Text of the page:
Reading today’s text regarding the naming of John (the Baptist) is like walking into the production of a play during the second act. It is one of those where you had better know what happened in the first act, or you will be lost. Here is the brief synopsis: Zechariah (God has remembered) and Elizabeth (God’s promise) are considered well past child bearing years, but God has decided to give them a child. The Angel Gabriel (Strong one of God) appeared to Zachariah in the temple and told him of God’s plan, even telling him to name the child John (God is gracious). Zachariah did not believe Gabriel, so he was stricken mute until everything came to pass. Is everyone up to speed now? Good.
As the story concerns the naming of a child, I thought that it might be helpful to look at the meanings of all of the names in the story. While names were selected based on family (as shown in the text), the meanings of the names are also extremely important. This is not the case when names are chosen for children today. We selected the name Adrienne for our first born daughter. We chose it because we thought that it sounded pretty. We never gave a thought to the meaning of the name, “dark one.” Our Adrienne is a fair skinned blond. She is, however, as pretty as the name sounds.
My parents named me David, which means “beloved one.” I would like to think that they selected the name for its meaning, but alas they did not. In John’s case his parents did not select the name for him. It was given to him by God, via Gabriel. Others wanted a more familiar family name. (If you have ever named a child, you are aware of the assistance some family members are willing to give.) Elizabeth and Zechariah were faithful to what God had told them, and they named him John.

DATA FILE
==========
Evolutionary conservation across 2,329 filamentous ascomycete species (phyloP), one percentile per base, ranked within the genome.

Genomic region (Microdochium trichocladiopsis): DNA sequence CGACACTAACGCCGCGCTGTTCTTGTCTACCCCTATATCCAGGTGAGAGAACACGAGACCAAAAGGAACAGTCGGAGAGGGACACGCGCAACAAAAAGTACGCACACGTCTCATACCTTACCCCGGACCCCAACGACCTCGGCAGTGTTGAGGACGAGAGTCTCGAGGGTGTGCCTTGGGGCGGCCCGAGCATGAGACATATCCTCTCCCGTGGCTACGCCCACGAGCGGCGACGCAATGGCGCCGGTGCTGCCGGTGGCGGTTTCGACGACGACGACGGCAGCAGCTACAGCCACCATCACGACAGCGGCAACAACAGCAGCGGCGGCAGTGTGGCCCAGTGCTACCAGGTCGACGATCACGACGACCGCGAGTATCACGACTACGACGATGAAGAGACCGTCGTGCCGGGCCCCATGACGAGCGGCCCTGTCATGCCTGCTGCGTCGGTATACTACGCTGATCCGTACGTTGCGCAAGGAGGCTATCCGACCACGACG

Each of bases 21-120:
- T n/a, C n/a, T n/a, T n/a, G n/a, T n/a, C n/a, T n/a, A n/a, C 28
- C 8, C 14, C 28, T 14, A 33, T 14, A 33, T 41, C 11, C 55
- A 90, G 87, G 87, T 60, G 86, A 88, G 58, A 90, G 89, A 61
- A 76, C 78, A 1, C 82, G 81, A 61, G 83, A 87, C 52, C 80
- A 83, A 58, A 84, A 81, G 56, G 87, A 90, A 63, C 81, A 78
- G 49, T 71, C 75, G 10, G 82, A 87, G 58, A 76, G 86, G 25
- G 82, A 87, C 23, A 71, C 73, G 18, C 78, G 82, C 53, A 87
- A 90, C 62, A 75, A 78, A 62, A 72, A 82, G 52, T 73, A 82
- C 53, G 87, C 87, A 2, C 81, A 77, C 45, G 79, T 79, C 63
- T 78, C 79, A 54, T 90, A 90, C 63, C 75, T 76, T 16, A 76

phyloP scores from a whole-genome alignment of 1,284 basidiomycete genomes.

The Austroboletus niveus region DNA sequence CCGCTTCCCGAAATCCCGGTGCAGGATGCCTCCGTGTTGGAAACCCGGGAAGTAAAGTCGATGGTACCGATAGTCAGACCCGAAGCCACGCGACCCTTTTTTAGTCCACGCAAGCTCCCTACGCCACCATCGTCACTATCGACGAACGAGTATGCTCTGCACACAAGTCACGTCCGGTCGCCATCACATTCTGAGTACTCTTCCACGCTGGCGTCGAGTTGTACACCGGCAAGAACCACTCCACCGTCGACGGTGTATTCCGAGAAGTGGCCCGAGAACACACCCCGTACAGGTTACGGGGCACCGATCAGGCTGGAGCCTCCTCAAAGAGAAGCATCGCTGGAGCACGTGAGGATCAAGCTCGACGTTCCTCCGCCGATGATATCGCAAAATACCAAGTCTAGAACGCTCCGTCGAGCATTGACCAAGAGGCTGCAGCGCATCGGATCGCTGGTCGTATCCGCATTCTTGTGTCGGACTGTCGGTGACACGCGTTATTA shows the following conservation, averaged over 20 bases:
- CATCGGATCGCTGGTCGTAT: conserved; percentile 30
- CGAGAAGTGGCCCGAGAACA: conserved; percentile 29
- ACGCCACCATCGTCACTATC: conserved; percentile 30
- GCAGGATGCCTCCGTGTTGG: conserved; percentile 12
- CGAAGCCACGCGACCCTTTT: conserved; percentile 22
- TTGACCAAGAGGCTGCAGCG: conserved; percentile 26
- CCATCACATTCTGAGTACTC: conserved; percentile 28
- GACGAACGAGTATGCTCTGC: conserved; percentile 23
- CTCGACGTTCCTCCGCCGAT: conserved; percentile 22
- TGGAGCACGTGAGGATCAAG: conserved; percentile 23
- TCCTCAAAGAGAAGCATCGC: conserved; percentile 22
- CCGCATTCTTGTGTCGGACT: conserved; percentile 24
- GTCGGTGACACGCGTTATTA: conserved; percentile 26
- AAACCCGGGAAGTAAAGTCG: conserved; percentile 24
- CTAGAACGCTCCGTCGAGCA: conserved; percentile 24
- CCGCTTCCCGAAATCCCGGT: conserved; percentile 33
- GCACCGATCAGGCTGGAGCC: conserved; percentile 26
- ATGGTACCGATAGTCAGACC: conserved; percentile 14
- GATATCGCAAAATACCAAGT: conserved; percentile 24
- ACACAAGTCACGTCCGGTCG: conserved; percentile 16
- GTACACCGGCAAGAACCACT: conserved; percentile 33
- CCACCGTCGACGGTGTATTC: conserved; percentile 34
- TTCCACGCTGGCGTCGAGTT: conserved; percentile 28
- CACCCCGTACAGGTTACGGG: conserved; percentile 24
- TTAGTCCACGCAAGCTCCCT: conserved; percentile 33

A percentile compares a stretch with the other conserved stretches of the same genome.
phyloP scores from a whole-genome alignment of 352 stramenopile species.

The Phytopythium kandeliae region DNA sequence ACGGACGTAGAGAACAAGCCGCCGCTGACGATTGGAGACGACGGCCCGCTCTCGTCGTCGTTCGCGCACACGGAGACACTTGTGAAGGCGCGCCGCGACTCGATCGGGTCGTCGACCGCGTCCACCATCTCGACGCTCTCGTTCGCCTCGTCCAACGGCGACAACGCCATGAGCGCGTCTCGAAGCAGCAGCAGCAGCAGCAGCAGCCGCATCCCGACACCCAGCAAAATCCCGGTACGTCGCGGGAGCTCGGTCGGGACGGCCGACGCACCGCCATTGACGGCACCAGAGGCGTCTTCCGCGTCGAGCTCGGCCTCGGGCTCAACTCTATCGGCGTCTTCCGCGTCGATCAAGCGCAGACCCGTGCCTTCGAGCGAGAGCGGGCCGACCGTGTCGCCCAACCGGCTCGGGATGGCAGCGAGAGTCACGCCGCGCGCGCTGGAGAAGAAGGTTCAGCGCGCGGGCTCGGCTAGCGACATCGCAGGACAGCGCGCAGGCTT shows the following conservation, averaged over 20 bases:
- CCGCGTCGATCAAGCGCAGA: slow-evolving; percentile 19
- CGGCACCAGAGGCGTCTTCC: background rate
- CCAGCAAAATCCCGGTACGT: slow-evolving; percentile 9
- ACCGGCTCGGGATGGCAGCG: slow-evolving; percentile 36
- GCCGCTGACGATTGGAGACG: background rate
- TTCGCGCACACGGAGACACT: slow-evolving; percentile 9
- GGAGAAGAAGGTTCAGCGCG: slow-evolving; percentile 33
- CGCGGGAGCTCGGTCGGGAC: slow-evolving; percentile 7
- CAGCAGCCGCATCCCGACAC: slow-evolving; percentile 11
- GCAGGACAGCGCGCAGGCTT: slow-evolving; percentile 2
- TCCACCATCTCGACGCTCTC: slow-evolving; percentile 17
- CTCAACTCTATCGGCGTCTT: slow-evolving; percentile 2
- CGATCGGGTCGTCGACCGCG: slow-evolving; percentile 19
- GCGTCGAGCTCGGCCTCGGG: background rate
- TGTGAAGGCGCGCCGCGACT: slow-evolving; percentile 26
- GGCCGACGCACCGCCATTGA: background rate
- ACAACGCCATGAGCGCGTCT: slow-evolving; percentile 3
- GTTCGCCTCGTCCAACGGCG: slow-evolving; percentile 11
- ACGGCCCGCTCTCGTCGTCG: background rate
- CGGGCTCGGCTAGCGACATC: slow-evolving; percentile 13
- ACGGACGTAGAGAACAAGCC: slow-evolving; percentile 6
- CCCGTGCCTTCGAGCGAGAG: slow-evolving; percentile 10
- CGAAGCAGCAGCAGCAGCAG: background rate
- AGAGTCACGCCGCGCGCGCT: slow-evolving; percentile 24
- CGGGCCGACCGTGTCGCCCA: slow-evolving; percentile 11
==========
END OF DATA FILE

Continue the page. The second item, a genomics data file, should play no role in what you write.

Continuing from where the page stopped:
In our text the names of those involved give us a very strong hint that God is about to do something wonderful. John (God is gracious), the forerunner of the promised Messiah has been born. God is about to be more gracious than anyone can possibly imagine. God himself is about to enter human history. John is born to Zechariah (God has remembered) and Elizabeth (God’s promise). God has remembered his promises through the prophets to send the Messiah and redeem his people.
In “Romeo and Juliet” William Shakespeare has Juliet say, “What’s in a name? That which we call a rose by any other name would smell as sweet.” (II, ii, 1-2) In this story there is much in a name; as the time for the fulfillment of God’s plan of salvation is drawing neigh. The same Angel Gabriel (Strong one of God) who appeared to Zechariah came to Mary in Nazareth and said, “You will conceive and give birth to a son, and you are to call him Jesus (Yahweh saves).” God himself names the child, who will be born to save the world. (I know of no other time in history when someone was able to select their own name before their birth.)
Yahweh himself, the Lord our God selects the name that sums up the whole of the story. God remembers his promise to save his people. The story is starting to unfold as God places his key players in position. The story of how Yahweh saves is about to begin. Here comes Christmas!